The Essential Minimum

What would be the very first things to know if we wanted to begin a practical review of English grammar? Learning a skill involves both theory and practice, but too often we’re ready to get practicing without an understanding of what we’re doing and why. Here are five points that can give direction to our study of writing and language.

The Three Elements. There are three basic elements in language: word, phrase, and clause. We combine these three elements, along with a few marks of punctuation, to build sentences and express our thoughts, no matter how simple or complex. Writing clearly ultimately depends on thinking clearly, and we do that when we make distinctions, when we put the right words to the ideas we have in mind. Every word, phrase, and clause we write must count, without exception.

Subject and Predicate. The first and most important distinction we make in communicating our ideas is between what we are talking about and what we are saying about it. What we are talking about—the idea we have put down for discussion and wish our reader to pay attention to—is called the subject. What we are saying about the subject—what we want our reader to understand—is called the predicate. So in the sentence Chicago has many beautiful parks, the word Chicago is the subject and has many beautiful parks is the predicate. The predicate always contains the verb. When we join a subject with a predicate like this, we produce a thought.

Clause and Phrase. A group of words with a subject and a predicate is called a clause. Every clause expresses one thought, because every clause combines a subject and a predicate. By contrast, a group of words without a subject and predicate is called a phrase. A phrase, like a word, merely expresses an idea, not a thought. It suggests or implies something, but because it does not include a verb that explicitly says something, it cannot express a thought. So simply to say Chicago or many beautiful parks is not really to say anything at all. Each points to an idea, of course, but without a verb, that’s right where we stay—in the world of ideas.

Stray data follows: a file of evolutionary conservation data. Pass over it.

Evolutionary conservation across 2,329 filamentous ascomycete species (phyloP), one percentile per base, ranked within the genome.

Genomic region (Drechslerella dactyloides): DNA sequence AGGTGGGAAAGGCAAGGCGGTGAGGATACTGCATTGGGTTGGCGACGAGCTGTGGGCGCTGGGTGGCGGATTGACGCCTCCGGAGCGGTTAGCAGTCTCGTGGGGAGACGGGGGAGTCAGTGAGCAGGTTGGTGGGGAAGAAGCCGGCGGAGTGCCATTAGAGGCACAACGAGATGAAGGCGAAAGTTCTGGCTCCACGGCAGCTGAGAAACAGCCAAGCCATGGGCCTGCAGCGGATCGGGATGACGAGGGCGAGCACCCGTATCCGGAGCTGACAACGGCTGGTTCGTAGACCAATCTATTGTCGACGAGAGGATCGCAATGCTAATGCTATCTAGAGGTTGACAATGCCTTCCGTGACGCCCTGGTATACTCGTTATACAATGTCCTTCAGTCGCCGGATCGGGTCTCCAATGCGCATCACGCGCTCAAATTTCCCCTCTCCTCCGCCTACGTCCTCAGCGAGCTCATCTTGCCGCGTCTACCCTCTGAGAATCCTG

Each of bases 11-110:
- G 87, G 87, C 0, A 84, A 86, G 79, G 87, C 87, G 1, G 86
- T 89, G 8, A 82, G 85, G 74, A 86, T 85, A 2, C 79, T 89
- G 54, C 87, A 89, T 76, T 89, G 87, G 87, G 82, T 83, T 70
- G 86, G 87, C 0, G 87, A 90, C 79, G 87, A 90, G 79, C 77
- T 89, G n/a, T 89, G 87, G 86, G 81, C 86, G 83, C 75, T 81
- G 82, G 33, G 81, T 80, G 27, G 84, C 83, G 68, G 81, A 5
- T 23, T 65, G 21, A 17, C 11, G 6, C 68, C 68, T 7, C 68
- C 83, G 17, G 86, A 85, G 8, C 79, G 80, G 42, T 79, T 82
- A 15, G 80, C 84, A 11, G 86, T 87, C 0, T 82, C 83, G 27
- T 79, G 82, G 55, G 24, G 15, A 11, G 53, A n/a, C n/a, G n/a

Sentences. A sentence is a complete statement that is made up of at least one clause. A simple sentence has one and only one clause. A compound sentence has two or more clauses. So we can say that the statement Chicago has many beautiful parks is both a clause and a simple sentence. If we wish to expand the statement by adding another clause to express another thought, we create a compound sentence: Chicago has many beautiful parks, and we often bike the trails there in the summer. This compound sentence has two clauses and is therefore stating two thoughts.

Parsing. To analyze the grammatical structure of a sentence is called parsing. It is customary simply to place a vertical bar between the subject and its predicate; this is the essential analysis, because it isolates the two fundamental parts of a thought. It can also be helpful to bracket the verb and parenthesize phrases. A verb is the controlling force of a clause, and identifying where it stands gives us a point of reference from which to determine whether the other components of the statement are in the right place. Phrases, like individual words, act as specific parts of speech; seeing clearly where a phrase begins and ends makes it easier to decide if it’s in the correct position. A very simple analysis of a compound sentence, then, (and often a simple and quick analysis is all that is needed to help sort out a statement) looks like this: Chicago | [has] (many beautiful parks), and we | often [bike] the trails there (in the summer). We’re now ready to continue with a deeper analysis should we need to.

These five points make up the bedrock of our study to improve our use of language, both as we speak it and write it to describe and explain our ideas to others. Technically, this kind of language is called expository prose, and so it’s right to put such an emphasis on thought as we analyze it: expository prose explains, demonstrates, makes clear—the way we use language most of the time. And although there are other, less analytical (and some say therefore higher) ways to compose language (poetry and song, for example), expository prose is the primary means we use to live the day and build the world. The better we understand how it works, the clearer our thoughts and ideas will be to ourselves and others.


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